“Man-up!” “Pussy!” “Faggot!” Our society is very harsh on men with its demands that they be strong and “masculine,” with restrictions on emotions (men don’t cry) or any other form of vulnerability that flows therefrom. Society is persistently–whether outright or by implication–telling young boys to push back their tears, to ignore and suppress their emotions, to be strong and not to ask for help, to always have things under control, and so forth. For this reason in part, a man whose inner life seeks to balance these demands by indulging in kinky play that entails his submission, feminization, or other forms of vulnerability, is likely to hide this aspect of his life — not only because of its private psycho-sexual nature, but also because it does not correspond to the expected role of a ‘normal’ heterosexual male in the eyes of the social majority. The consequences of this societal non-conformity are not only interpersonal but often practical as well, such as the loss of one’s partner, employment, or friendships. And so, men whose kinks do not conform to traditional male roles and stereotypes are especially prone to keeping them strictly to themselves.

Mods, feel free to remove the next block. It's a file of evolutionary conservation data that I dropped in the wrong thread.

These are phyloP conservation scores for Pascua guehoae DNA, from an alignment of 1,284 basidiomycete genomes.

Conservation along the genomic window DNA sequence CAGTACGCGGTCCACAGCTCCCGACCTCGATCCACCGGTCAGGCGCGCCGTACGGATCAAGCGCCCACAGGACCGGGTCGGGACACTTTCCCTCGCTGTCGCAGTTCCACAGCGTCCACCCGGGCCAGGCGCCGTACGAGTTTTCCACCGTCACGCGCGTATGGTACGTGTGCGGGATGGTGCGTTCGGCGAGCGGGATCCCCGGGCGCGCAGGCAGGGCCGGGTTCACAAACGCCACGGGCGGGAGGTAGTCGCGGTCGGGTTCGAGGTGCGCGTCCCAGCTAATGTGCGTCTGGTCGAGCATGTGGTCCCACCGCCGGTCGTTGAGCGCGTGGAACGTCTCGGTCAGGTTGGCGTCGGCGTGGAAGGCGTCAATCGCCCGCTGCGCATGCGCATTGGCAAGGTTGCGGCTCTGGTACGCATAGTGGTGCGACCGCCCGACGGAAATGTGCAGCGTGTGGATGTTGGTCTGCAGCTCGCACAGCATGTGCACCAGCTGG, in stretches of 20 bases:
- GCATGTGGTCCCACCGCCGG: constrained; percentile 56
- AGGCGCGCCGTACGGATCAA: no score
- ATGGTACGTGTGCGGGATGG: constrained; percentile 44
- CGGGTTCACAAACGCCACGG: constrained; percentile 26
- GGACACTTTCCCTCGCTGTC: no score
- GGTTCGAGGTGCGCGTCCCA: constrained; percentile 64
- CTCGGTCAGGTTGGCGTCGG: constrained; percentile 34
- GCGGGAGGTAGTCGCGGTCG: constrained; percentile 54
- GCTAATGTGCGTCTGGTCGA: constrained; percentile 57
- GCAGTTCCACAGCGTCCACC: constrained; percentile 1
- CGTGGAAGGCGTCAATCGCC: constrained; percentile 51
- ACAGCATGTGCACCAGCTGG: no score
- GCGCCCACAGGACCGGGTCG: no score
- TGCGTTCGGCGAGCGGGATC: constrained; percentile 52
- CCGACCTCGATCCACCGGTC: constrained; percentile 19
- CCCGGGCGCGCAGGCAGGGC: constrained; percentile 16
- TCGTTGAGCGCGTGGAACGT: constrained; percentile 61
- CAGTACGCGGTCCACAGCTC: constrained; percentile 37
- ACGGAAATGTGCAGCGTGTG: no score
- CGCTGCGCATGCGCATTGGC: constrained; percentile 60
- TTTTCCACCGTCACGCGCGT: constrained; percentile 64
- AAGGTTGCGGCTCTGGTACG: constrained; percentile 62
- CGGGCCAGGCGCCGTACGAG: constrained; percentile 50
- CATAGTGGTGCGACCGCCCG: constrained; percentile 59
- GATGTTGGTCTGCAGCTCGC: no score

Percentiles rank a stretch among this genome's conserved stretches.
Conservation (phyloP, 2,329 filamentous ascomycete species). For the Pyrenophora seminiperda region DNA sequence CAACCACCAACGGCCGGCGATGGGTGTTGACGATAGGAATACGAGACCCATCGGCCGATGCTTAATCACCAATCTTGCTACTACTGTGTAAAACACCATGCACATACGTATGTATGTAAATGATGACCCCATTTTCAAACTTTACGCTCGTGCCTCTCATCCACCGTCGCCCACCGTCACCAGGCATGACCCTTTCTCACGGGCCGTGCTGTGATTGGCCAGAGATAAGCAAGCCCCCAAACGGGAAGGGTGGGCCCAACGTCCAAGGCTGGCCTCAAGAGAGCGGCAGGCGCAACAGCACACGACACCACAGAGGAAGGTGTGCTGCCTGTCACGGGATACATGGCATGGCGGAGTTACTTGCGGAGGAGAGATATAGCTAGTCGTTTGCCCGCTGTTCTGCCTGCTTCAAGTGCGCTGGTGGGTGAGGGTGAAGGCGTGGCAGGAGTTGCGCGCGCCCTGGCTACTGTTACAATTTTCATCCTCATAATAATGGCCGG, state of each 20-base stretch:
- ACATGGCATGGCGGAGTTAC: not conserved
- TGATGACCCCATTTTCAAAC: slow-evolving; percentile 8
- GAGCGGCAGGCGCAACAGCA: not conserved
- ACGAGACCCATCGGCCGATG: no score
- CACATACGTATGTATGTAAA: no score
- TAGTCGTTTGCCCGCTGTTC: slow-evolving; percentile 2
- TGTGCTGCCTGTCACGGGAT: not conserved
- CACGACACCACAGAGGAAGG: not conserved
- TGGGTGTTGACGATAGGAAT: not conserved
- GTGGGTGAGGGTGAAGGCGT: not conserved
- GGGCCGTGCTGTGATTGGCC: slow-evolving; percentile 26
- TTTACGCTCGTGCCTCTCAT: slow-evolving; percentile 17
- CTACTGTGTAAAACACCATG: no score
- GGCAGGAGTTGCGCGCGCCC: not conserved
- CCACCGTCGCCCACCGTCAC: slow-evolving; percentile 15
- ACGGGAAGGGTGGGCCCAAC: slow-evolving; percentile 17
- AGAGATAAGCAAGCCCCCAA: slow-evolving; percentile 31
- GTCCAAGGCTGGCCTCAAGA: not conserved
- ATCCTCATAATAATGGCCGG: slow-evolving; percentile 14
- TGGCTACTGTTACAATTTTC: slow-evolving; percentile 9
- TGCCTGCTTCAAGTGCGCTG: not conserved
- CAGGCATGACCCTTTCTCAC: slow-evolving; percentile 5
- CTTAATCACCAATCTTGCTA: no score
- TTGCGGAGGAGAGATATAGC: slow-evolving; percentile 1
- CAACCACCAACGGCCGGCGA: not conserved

While I am not male, I have an idea of what it feels like to be forced into silence about one’s natural and innocuous proclivities. I was raised in post-soviet Russia, where sexual repression was the norm. Women were slut-shamed for deviating in even the least bit from the very vanilla, while men were just as insistently expected to be ‘alpha’ and macho, both of which I have always instinctively found to be unhealthy and toxic. When I moved to the US, I began my life with an office career, where this alpha masculinity was also encouraged. Dressed in conservative office attire, always emotionless and keeping everything under control, striving to be successful, smiling at the right times, providing the right answers, unwaveringly pursuing goals, and unfailingly achieving them was the idealized expectation of which everyone was aware.This was topped off by the additional aspect of competition, in which only the best (whatever that meant) were truly successful. Not only were men expected to be all this at work, they were simultaneously increasingly expected to also be perfect husbands and fathers at home, successful breadwinners and capable heads of households. No pressure! These office drones’ only socially-approved time to let their guards down would be some bar outings, which their limited time allowed. But these too entailed restrictions: it was appropriate to have fun at the bar, but not to grow sad and pour out one’s soul. So these men would typically adopt a convenient role, such as “the funny guy”, “the extravert”, “the flirt” and so on. I never felt comfortable in this atmosphere. It felt suffocating to me, if I’m being really honest.